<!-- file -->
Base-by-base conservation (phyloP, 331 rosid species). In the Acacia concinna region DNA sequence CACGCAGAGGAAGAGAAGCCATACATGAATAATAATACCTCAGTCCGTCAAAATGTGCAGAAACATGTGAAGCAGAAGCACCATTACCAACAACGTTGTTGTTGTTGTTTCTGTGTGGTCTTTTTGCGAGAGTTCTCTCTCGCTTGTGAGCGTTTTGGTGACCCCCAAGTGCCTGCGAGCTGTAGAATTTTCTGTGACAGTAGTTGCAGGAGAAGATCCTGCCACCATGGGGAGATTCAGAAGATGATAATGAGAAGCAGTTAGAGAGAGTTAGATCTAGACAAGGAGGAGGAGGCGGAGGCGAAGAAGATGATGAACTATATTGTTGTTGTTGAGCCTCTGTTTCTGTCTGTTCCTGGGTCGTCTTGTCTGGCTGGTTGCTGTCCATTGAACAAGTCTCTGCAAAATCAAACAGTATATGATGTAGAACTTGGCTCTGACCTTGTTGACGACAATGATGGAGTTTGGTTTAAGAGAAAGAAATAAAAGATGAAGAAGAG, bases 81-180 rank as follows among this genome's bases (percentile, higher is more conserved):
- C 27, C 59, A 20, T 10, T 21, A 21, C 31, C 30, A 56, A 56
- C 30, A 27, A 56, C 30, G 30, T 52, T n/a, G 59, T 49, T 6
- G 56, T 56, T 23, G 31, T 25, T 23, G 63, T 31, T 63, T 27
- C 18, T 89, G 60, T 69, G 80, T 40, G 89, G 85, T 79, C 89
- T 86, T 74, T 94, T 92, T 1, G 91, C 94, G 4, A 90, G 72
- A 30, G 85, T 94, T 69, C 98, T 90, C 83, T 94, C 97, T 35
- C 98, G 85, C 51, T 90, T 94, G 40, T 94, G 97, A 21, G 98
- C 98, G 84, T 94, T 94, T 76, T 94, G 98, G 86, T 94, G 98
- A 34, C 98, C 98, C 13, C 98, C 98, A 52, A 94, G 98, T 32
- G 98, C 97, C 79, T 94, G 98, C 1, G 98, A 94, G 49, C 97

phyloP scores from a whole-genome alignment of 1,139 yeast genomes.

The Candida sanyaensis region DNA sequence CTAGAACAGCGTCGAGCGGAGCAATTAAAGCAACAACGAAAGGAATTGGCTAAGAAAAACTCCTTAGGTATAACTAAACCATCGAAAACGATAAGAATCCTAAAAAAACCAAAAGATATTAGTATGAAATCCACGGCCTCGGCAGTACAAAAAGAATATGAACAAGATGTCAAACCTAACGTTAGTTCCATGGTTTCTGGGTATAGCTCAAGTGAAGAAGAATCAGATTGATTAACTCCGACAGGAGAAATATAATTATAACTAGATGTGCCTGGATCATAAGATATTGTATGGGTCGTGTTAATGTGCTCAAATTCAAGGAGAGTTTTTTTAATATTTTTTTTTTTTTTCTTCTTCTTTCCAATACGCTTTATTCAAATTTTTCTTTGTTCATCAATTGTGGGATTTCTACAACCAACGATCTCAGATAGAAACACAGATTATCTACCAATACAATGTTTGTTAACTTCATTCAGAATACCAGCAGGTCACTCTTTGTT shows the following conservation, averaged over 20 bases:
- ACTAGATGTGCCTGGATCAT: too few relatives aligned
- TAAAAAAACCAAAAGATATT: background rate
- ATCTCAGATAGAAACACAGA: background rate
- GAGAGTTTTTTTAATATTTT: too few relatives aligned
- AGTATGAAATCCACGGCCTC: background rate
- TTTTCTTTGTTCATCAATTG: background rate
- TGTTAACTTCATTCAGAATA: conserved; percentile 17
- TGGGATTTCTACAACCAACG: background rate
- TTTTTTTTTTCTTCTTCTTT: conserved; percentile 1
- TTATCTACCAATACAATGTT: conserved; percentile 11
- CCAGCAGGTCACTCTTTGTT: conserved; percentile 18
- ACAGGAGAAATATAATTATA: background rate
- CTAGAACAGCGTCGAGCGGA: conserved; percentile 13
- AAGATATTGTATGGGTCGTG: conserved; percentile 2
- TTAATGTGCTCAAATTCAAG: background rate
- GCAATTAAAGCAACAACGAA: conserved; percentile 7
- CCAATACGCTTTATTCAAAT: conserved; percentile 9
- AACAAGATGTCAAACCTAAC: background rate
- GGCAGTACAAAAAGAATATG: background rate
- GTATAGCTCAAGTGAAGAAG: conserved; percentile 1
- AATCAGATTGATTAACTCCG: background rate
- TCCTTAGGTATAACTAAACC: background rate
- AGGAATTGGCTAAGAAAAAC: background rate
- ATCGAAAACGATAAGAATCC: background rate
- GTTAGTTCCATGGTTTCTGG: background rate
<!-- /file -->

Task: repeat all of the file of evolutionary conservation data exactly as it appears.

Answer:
Base-by-base conservation (phyloP, 331 rosid species). In the Acacia concinna region DNA sequence CACGCAGAGGAAGAGAAGCCATACATGAATAATAATACCTCAGTCCGTCAAAATGTGCAGAAACATGTGAAGCAGAAGCACCATTACCAACAACGTTGTTGTTGTTGTTTCTGTGTGGTCTTTTTGCGAGAGTTCTCTCTCGCTTGTGAGCGTTTTGGTGACCCCCAAGTGCCTGCGAGCTGTAGAATTTTCTGTGACAGTAGTTGCAGGAGAAGATCCTGCCACCATGGGGAGATTCAGAAGATGATAATGAGAAGCAGTTAGAGAGAGTTAGATCTAGACAAGGAGGAGGAGGCGGAGGCGAAGAAGATGATGAACTATATTGTTGTTGTTGAGCCTCTGTTTCTGTCTGTTCCTGGGTCGTCTTGTCTGGCTGGTTGCTGTCCATTGAACAAGTCTCTGCAAAATCAAACAGTATATGATGTAGAACTTGGCTCTGACCTTGTTGACGACAATGATGGAGTTTGGTTTAAGAGAAAGAAATAAAAGATGAAGAAGAG, bases 81-180 rank as follows among this genome's bases (percentile, higher is more conserved):
- C 27, C 59, A 20, T 10, T 21, A 21, C 31, C 30, A 56, A 56
- C 30, A 27, A 56, C 30, G 30, T 52, T n/a, G 59, T 49, T 6
- G 56, T 56, T 23, G 31, T 25, T 23, G 63, T 31, T 63, T 27
- C 18, T 89, G 60, T 69, G 80, T 40, G 89, G 85, T 79, C 89
- T 86, T 74, T 94, T 92, T 1, G 91, C 94, G 4, A 90, G 72
- A 30, G 85, T 94, T 69, C 98, T 90, C 83, T 94, C 97, T 35
- C 98, G 85, C 51, T 90, T 94, G 40, T 94, G 97, A 21, G 98
- C 98, G 84, T 94, T 94, T 76, T 94, G 98, G 86, T 94, G 98
- A 34, C 98, C 98, C 13, C 98, C 98, A 52, A 94, G 98, T 32
- G 98, C 97, C 79, T 94, G 98, C 1, G 98, A 94, G 49, C 97

phyloP scores from a whole-genome alignment of 1,139 yeast genomes.

The Candida sanyaensis region DNA sequence CTAGAACAGCGTCGAGCGGAGCAATTAAAGCAACAACGAAAGGAATTGGCTAAGAAAAACTCCTTAGGTATAACTAAACCATCGAAAACGATAAGAATCCTAAAAAAACCAAAAGATATTAGTATGAAATCCACGGCCTCGGCAGTACAAAAAGAATATGAACAAGATGTCAAACCTAACGTTAGTTCCATGGTTTCTGGGTATAGCTCAAGTGAAGAAGAATCAGATTGATTAACTCCGACAGGAGAAATATAATTATAACTAGATGTGCCTGGATCATAAGATATTGTATGGGTCGTGTTAATGTGCTCAAATTCAAGGAGAGTTTTTTTAATATTTTTTTTTTTTTTCTTCTTCTTTCCAATACGCTTTATTCAAATTTTTCTTTGTTCATCAATTGTGGGATTTCTACAACCAACGATCTCAGATAGAAACACAGATTATCTACCAATACAATGTTTGTTAACTTCATTCAGAATACCAGCAGGTCACTCTTTGTT shows the following conservation, averaged over 20 bases:
- ACTAGATGTGCCTGGATCAT: too few relatives aligned
- TAAAAAAACCAAAAGATATT: background rate
- ATCTCAGATAGAAACACAGA: background rate
- GAGAGTTTTTTTAATATTTT: too few relatives aligned
- AGTATGAAATCCACGGCCTC: background rate
- TTTTCTTTGTTCATCAATTG: background rate
- TGTTAACTTCATTCAGAATA: conserved; percentile 17
- TGGGATTTCTACAACCAACG: background rate
- TTTTTTTTTTCTTCTTCTTT: conserved; percentile 1
- TTATCTACCAATACAATGTT: conserved; percentile 11
- CCAGCAGGTCACTCTTTGTT: conserved; percentile 18
- ACAGGAGAAATATAATTATA: background rate
- CTAGAACAGCGTCGAGCGGA: conserved; percentile 13
- AAGATATTGTATGGGTCGTG: conserved; percentile 2
- TTAATGTGCTCAAATTCAAG: background rate
- GCAATTAAAGCAACAACGAA: conserved; percentile 7
- CCAATACGCTTTATTCAAAT: conserved; percentile 9
- AACAAGATGTCAAACCTAAC: background rate
- GGCAGTACAAAAAGAATATG: background rate
- GTATAGCTCAAGTGAAGAAG: conserved; percentile 1
- AATCAGATTGATTAACTCCG: background rate
- TCCTTAGGTATAACTAAACC: background rate
- AGGAATTGGCTAAGAAAAAC: background rate
- ATCGAAAACGATAAGAATCC: background rate
- GTTAGTTCCATGGTTTCTGG: background rate